As your business grows, so will your website needs. It is critical to set milestone dates in your marketing plan, and then revisit your metrics to assess whether you are meeting the needs of your site visitors, staying true to your company’s vision and successfully showcasing your products or services. You can adjust accordingly.

Here is a quick summary of the points covered in this booklet on how to create a successful dynamic web site. Ensure that you are following these best practices:

Best Practice Checklist
Research and Planning
  • Understand your target audience
  • Set objectives and goals
  • Conduct competitive and industry research
  • Choose a web developer or do it yourself
  • Consider usability and accessibility
  • Establish a budget
  • Incorporate branding
Nuts and Bolts
  • Select and register a domain name(s)
  • Review hosting requirements
  • Generate content
  • Incorporate interactive tools
  • Address security, privacy and legal issues
  • Submit for site indexing
  • Market your website
Test, Measure, Test Again
  • Use measurement tools
  • Create measurement schedule
  • Set milestones
  • Update and maintain frequently

Where are websites heading?

Watch for these trends:

  • Growth in demand for complex functionality but easy-to-use features.
  • More engagement and personalization with an increase in open source software, site owner apps, mobile technologies, mobile marketing campaigns and e-commerce.
  • Expanded responsibility for social media from one assigned employee within a business to all employees who will be expected to represent the business individually and collectively.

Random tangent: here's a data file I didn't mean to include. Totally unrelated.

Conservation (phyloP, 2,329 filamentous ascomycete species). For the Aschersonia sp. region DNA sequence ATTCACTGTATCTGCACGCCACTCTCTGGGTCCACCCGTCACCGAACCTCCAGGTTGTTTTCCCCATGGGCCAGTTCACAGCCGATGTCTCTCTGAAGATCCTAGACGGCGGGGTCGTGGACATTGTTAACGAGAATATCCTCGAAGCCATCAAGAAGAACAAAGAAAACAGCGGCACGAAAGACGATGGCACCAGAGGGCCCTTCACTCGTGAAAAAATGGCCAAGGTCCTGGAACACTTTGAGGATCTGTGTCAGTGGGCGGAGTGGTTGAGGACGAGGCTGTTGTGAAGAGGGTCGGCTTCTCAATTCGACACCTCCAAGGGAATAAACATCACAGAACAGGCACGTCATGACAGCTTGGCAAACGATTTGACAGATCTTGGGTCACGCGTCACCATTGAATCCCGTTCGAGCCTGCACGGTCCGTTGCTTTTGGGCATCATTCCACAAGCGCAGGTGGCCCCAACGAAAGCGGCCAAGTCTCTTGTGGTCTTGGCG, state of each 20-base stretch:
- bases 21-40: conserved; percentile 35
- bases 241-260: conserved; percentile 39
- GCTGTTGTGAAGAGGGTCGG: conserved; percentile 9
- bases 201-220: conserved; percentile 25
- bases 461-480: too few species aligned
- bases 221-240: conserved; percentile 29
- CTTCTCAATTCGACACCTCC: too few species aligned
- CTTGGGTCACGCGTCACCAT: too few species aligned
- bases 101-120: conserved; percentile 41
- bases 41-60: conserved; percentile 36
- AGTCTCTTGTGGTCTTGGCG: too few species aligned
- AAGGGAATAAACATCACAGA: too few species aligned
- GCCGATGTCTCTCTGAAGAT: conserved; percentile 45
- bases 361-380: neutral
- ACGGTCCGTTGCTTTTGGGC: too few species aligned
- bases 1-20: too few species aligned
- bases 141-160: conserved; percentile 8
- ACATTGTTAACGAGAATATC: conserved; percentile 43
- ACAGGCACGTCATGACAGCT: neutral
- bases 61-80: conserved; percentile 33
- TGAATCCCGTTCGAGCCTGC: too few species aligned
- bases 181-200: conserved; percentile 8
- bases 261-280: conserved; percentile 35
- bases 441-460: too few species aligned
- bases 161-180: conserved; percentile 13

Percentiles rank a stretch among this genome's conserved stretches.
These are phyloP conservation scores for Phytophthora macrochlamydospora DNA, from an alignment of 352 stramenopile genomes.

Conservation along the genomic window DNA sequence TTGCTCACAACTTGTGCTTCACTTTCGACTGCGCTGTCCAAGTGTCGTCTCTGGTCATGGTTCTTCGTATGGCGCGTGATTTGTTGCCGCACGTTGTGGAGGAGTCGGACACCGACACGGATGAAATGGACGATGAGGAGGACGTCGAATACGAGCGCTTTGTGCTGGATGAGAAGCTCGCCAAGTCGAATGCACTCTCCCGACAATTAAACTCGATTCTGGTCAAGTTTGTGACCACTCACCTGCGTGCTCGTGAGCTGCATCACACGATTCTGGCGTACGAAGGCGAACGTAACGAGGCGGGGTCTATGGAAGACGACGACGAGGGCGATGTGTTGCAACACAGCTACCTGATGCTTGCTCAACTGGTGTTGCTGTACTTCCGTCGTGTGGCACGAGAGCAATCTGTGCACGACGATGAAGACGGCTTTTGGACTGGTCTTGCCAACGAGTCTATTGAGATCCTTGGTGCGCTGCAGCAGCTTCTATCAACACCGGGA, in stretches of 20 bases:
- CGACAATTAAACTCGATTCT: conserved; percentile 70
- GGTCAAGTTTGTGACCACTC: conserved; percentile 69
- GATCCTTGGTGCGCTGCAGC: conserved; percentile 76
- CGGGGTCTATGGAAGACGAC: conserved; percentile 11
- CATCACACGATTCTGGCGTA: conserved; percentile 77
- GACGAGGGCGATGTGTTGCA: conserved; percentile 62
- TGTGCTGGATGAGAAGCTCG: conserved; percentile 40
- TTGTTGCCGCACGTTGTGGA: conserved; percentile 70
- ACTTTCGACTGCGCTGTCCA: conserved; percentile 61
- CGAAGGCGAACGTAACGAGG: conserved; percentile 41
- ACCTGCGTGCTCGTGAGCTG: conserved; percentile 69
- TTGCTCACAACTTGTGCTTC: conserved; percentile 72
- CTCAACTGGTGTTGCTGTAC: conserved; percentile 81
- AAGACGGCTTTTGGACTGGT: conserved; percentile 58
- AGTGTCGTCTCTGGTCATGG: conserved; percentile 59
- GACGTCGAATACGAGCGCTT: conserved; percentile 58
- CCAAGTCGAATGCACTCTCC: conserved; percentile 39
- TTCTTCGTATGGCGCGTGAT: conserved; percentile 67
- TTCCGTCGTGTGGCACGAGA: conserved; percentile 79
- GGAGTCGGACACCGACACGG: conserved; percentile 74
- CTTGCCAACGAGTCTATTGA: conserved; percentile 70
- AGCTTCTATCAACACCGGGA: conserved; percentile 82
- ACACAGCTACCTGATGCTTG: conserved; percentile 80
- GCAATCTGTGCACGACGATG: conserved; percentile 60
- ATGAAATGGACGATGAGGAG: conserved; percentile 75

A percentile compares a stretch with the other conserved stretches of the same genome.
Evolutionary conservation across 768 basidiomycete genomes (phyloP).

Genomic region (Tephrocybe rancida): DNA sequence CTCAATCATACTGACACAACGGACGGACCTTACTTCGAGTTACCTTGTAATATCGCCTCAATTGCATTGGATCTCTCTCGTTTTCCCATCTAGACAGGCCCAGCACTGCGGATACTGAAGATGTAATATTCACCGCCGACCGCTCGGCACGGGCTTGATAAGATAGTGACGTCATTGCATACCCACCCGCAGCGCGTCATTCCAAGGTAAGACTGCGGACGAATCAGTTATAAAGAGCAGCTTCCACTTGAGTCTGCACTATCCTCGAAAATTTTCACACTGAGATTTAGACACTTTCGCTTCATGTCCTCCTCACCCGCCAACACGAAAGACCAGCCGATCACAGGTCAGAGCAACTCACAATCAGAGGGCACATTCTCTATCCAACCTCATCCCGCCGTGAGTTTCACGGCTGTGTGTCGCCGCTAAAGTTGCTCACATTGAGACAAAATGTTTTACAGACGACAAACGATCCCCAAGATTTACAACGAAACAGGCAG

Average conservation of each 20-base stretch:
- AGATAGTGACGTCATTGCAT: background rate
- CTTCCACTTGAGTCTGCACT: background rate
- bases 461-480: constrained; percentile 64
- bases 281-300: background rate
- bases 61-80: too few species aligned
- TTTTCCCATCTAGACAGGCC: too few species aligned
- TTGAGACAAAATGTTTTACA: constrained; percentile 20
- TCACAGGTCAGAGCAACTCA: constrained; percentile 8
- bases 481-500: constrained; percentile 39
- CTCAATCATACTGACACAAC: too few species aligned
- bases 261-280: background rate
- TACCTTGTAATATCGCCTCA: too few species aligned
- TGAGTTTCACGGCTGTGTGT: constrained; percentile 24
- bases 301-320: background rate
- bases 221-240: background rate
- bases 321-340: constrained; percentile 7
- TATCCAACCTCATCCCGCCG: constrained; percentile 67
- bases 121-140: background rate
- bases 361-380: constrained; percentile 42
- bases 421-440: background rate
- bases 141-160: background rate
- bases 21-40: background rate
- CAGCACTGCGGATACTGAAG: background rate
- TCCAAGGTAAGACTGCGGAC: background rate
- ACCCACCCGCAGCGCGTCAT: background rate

• The continued leveling of the playing field between big and small business through technology.
  • Increased knowledge by savvy site owners about how to reach customers online.
  • Easier to understand metrics and reporting.

Related topics covered in other booklets

  • How you can profit from e-business
  • Integrating mobile with your marketing strategy
  • Social media for small business
  • Blogs for small business
  • E-commerce: purchasing and selling online
  • Increasing traffic to your website through search engine optimization techniques
  • The legal and privacy issues of doing e-business

Glossary of terms

The key principle of designing websites and software so that they are sufficiently flexible to meet different user needs, preferences, and situations. Making a website accessible can be simple or complex, depending on many factors such as the type of content, the size and complexity of the site and the development tools and environment.
Applications (Apps)
Programmed software that can be integrated with other core functionalities to enhance or enable a particular operation feature.
A personalized online journal that is frequently updated and available for viewing by the public. Blogs are defined by their format, which is a series of entries posted to a single page in reverse-chronological order; they can be categorized and tagged for search engine optimization.
Short for ‘robot,’ which is a computer program that runs automatically (e.g. Google bots run through your website collecting data information).
Aims to establish a significant and differentiated presence in the market that attracts and retains loyal customers.
Cloud computing